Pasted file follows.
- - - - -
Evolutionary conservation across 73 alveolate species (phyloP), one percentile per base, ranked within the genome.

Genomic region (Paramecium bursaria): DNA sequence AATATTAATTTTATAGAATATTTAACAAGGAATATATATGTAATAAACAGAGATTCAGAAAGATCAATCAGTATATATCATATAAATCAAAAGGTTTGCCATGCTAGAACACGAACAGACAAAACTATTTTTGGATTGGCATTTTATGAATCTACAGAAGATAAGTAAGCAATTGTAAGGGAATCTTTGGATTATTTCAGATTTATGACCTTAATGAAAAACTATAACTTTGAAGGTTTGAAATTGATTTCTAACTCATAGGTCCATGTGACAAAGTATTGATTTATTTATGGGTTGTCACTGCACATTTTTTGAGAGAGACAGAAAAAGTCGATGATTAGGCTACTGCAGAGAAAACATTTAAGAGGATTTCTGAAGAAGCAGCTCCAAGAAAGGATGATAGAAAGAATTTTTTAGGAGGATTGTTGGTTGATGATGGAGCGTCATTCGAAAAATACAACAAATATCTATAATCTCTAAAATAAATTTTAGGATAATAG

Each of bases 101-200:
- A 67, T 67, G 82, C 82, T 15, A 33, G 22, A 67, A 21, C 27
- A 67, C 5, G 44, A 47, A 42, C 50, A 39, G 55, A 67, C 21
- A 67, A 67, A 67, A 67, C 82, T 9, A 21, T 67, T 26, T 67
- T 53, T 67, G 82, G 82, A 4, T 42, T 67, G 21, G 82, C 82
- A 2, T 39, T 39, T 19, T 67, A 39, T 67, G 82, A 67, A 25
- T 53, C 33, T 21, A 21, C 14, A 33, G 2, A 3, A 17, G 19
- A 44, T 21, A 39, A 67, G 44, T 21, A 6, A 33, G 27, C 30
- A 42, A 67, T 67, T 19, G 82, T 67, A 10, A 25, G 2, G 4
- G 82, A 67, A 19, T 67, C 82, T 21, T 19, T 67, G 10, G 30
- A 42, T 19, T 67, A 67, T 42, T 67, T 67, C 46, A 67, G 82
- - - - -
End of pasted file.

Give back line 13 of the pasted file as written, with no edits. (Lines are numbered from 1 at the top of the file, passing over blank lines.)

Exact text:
- A 42, T 19, T 67, A 67, T 42, T 67, T 67, C 46, A 67, G 82